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Jaguars dropped 9 passes, had a punt blocked for TD and fumbled in red zone at Packers

The Jacksonville Jaguars are tired of "missing lay-ups."

Dropping nine passes. Giving up a blocked punt that resulted in a touchdown. Fumbling in the red zone.

They are all simple plays — lay-ups, as coach Mike Mularkey calls them — that the Jaguars (1-6) need to make to help them turn things around.

"The things that are not allowing us to win these games when we have chances, it's got to stop," Mularkey said Monday. "We've got to find a way to make it stop."

It didn't against Green Bay, resulting in a 24-15 loss. But the Jaguars feel like they're making progress.

Blaine Gabbert had a career day, throwing for 303 yards and a touchdown. Cecil Shorts III caught eight passes for a career-high 116 yards. And Jacksonville's defense played its best game of the season, holding the Packers to 238 yards and two offensive touchdowns.

Maybe, just maybe, being without star running back Maurice Jones-Drew could be a positive. It certainly forced the Jaguars to rely on others.

"If we continue to progress in certain things that we're doing, that we know we're capable of doing, I think wins will come with it," Mularkey said.

Mularkey was the first to point to all that went wrong against the Packers: Rashad Jennings' fumble in the red zone; the dropped passes; the blocked punt; the three three-and-outs in the third quarter; the three failed passes to rookie Justin Blackmon with the game on the line; and the pass interference call on William Middleton late.

But the coach also can't overlook the other side, especially when he's leading a team that has dropped 11 of its last 14 games.

"I know we didn't win the game," he said. "We don't like what's happening, but you've got to look at some of the positive things. We have done some good things. We've got to overcome these plays that we continually make every week."

Few outsiders gave Jacksonville much of a chance with Jones-Drew sidelined indefinitely — he also will miss Sunday's game against Detroit — with a sprained left foot.

But it seemingly forced the Jaguars to open things up offensively.

And Gabbert looked sharp, completing 27 of 49 passes despite an injured non-throwing shoulder.

"We're on a good course going with Blaine," Mularkey said. "There's still things that Blaine's got to do better and Blaine knows it. I like the improvement that he's made. He wants to do better. He's very adamant about trying to be the best he can be, and I like that about him."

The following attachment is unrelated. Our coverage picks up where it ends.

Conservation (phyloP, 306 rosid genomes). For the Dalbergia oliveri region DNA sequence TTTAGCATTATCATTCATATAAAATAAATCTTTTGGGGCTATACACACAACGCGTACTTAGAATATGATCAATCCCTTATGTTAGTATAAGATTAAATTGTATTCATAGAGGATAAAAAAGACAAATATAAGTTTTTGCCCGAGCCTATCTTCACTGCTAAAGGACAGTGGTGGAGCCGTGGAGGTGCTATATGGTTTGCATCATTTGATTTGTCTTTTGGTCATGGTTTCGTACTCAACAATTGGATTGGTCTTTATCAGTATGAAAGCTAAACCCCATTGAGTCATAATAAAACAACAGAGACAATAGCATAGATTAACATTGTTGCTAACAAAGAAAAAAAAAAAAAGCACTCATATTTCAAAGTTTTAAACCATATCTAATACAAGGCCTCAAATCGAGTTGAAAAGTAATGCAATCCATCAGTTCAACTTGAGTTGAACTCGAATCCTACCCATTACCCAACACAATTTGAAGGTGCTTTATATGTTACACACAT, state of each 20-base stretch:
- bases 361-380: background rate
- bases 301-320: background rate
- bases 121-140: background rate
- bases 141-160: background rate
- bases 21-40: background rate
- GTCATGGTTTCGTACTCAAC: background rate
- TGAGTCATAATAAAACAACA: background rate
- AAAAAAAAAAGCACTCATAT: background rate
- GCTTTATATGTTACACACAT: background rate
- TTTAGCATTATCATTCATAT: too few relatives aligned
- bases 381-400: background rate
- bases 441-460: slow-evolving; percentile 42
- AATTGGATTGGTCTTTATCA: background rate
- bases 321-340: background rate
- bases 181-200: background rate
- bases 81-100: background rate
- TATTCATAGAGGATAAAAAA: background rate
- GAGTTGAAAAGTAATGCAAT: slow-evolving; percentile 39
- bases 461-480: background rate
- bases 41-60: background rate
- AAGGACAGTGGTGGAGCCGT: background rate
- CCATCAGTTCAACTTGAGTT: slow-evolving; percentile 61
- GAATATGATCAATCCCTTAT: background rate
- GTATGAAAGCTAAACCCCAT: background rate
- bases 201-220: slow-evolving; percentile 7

Gabbert's numbers would have been even better had the Jaguars not dropped so many balls.

"Lay-ups, not 3-pointers that we're missing, just lay-ups," Mularkey said. "Nine drops. Those are lay-ups. Those are things we've got to be able to put the ball in the basket if we want to use the basketball as correlation to what we're doing here. There are lay-ups we're missing."

Blackmon's effort, not his hands, was questioned Sunday.

Broadcasters speculated that the rookie didn't run full speed on every route.

"I don't pay any attention to it," Blackmon said. "It doesn't bother me. I was out there playing. I mean, I'm not going to go out there and play 50 percent."

Mularkey got wind of the criticism and re-watched that part of the game specifically to see what the talk was about.

"I don't see evidence of that," Mularkey said. "I was looking for it because that's not acceptable. I don't like to hear it from anybody. I certainly don't want to hear it from the weather man during his hurricane report."

There was less talk about Jacksonville's defense, which played well despite missing starting cornerbacks Derek Cox and Rashean Mathis and safety Dwight Lowery. The Jaguars sacked Aaron Rodgers twice and held the Packers to a season low in yards.

Special teams, though, was a disappointment for Jacksonville.

Bryan Anger had a punt blocked even though Green Bay had just 10 defenders on the field. Josh Scobee had a kickoff go out of bounds. Return man Micheal Spurlock muffed one punt and called for a fair catch inside the 10-yard line.

"I told them, 'It's all there. We've got to find a way. You've guys see it yourself and you're as tired as me saying it to you as I am telling you. At some point, you've got to get over that,'" Mularkey said. "We keep missing the lay-ups or kicking it out of bounds by this much or the drops."

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